In the United States, the idea that household water for drinking and basic hygiene is a constitutional right has seldom been embraced. The U.S. Constitution does not directly mention water. The United States even abstained from the United Nations vote to recognize an international human right to water in 2010.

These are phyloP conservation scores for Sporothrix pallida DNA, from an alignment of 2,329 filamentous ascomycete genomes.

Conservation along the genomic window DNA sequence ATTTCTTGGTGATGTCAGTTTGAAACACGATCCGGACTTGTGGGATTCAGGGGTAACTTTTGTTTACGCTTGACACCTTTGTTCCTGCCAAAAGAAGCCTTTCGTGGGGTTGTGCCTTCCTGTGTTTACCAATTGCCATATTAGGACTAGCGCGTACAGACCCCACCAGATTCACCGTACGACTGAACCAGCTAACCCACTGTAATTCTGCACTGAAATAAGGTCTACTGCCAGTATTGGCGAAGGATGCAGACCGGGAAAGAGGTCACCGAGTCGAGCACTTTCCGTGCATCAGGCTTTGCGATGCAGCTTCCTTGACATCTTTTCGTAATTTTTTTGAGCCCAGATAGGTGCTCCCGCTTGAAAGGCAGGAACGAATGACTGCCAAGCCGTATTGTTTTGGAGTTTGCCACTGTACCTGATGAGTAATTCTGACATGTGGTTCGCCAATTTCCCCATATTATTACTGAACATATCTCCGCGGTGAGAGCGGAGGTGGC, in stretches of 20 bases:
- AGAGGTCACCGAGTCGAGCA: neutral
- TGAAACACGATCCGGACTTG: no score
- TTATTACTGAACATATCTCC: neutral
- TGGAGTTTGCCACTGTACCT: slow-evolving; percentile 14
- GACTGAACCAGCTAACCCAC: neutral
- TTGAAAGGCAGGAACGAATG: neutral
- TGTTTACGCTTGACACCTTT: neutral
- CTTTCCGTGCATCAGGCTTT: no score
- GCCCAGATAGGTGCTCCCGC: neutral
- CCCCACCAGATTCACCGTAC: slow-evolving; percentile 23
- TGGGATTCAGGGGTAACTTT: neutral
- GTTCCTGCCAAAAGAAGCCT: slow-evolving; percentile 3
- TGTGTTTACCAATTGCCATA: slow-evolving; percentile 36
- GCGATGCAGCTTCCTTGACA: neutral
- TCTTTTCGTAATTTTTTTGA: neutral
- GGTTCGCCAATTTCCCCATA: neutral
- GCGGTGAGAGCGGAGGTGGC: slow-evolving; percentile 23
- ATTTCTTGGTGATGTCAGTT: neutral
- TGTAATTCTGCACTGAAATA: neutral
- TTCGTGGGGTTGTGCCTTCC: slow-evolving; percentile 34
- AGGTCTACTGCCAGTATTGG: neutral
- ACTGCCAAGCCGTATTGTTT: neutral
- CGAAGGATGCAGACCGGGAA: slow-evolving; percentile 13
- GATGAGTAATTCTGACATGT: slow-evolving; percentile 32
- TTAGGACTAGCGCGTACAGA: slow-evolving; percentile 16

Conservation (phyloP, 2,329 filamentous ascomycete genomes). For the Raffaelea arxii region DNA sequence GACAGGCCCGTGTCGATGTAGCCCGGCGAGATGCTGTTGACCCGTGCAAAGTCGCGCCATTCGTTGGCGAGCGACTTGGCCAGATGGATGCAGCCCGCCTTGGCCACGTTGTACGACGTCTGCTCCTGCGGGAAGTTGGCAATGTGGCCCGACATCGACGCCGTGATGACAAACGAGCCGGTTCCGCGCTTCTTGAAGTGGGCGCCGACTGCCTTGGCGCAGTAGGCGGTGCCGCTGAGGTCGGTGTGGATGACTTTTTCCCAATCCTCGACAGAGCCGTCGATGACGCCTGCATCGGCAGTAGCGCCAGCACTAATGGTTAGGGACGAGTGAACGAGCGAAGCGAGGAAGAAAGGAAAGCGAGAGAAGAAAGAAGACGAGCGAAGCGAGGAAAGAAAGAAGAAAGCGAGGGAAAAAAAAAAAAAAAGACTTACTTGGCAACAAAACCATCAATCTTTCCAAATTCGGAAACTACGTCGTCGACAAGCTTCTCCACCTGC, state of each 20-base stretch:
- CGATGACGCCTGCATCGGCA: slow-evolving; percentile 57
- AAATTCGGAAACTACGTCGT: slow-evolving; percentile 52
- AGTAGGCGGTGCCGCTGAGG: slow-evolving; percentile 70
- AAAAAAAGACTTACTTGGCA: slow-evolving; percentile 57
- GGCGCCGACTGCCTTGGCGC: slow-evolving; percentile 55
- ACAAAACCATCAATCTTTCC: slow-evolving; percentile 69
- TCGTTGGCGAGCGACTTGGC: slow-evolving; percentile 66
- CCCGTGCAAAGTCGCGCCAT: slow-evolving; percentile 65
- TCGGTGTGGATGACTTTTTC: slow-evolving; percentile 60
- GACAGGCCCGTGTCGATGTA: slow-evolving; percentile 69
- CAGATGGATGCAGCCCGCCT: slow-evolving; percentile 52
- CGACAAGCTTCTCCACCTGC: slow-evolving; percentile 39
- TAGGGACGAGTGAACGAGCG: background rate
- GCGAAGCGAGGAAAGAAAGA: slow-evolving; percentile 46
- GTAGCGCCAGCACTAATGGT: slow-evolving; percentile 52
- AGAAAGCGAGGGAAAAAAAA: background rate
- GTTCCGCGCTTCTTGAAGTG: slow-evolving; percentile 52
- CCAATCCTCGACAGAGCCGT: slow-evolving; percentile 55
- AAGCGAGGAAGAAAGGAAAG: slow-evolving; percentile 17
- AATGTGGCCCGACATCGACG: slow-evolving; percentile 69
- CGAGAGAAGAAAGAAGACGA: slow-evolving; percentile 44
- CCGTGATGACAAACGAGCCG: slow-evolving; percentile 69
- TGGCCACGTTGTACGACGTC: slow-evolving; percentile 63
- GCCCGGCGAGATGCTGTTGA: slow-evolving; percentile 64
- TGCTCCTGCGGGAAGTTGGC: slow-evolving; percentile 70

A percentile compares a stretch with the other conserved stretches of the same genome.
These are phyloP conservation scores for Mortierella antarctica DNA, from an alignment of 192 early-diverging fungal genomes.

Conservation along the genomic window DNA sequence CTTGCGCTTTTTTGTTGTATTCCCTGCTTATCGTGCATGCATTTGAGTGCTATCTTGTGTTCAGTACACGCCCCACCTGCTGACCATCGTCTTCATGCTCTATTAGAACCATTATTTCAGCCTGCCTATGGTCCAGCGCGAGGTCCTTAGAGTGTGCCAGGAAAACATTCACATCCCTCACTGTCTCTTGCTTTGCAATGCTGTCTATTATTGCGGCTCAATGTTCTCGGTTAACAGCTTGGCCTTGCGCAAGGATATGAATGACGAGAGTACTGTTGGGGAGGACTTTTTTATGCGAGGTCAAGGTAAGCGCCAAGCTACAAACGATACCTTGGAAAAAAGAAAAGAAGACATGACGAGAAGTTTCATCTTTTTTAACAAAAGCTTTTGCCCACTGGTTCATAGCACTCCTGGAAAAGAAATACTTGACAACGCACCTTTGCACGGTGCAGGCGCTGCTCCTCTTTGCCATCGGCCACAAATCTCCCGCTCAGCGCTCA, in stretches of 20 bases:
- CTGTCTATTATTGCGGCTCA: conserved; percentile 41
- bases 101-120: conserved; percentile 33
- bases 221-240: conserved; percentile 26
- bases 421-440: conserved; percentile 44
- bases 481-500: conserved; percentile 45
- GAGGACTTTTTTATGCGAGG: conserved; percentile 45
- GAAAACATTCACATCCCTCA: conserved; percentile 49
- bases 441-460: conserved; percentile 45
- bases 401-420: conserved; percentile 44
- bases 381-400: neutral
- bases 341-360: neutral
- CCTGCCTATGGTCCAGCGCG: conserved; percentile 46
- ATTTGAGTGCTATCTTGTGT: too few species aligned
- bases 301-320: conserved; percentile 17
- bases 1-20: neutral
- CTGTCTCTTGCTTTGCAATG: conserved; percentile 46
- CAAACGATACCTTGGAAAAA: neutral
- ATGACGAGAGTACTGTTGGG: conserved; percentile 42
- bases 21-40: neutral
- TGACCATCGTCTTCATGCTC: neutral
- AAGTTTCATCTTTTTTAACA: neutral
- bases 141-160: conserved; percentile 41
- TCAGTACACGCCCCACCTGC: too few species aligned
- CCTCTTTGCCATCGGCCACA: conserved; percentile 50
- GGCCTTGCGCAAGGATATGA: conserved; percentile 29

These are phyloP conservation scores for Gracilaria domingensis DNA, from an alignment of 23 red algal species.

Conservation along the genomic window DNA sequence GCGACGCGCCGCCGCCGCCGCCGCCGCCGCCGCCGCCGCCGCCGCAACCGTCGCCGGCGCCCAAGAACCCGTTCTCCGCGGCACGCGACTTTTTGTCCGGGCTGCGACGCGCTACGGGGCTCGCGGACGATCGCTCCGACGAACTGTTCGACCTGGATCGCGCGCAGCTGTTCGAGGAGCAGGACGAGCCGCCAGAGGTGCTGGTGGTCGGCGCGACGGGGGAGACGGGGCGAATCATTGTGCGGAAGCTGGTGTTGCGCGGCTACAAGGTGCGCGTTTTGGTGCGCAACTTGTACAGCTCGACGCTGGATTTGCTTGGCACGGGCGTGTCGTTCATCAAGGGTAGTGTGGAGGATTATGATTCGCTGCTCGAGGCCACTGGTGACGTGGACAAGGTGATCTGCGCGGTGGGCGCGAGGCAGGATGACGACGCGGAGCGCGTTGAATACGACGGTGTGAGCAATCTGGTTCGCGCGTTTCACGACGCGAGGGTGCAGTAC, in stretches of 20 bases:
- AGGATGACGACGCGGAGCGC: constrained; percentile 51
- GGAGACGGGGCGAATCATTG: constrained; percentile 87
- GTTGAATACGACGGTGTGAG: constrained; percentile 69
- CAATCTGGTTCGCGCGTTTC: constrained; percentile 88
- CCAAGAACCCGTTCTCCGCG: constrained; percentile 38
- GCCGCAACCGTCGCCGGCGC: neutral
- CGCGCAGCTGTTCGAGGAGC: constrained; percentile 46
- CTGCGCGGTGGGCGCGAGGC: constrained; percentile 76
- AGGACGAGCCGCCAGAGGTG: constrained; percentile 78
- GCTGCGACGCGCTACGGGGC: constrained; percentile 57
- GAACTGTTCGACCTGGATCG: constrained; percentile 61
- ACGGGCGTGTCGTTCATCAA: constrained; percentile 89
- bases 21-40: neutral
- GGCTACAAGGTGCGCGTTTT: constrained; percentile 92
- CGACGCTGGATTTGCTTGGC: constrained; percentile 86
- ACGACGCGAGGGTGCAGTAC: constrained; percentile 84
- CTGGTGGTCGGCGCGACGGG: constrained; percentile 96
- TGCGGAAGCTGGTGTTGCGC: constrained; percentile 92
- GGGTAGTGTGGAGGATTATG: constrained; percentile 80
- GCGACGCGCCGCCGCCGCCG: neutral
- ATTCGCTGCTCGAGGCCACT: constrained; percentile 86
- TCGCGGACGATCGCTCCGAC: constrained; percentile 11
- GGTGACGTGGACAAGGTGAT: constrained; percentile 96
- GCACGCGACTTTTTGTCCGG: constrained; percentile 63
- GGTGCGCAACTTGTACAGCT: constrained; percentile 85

With the COVID-19 pandemic as a backdrop, this article suggests a roadmap for recognizing the constitutional status of household water for drinking and basic hygiene. In Part I of this article, Martha F. Davis offers a snapshot of the treatment of household water in times of economic hardship, suggesting that there are deep roots for according water a special status. In Part II, she traces the trajectory of the right to water in the international human rights context, where over time, water’s significance and unique qualities overcame objections that the right was not explicitly articulated in founding international law documents. Part III examines the status of the right to water as a matter of comparative law, looking at foreign constitutional provisions and case law to understand the potential scope of the legal right. Part IV applies these lessons to drinking water in the domestic state and federal constitutional contexts. Davis conclude that access to basic drinking water is not only an international human right, but should also be a recognized federal constitutional right, as a component of the substantive due process protections of life and liberty.


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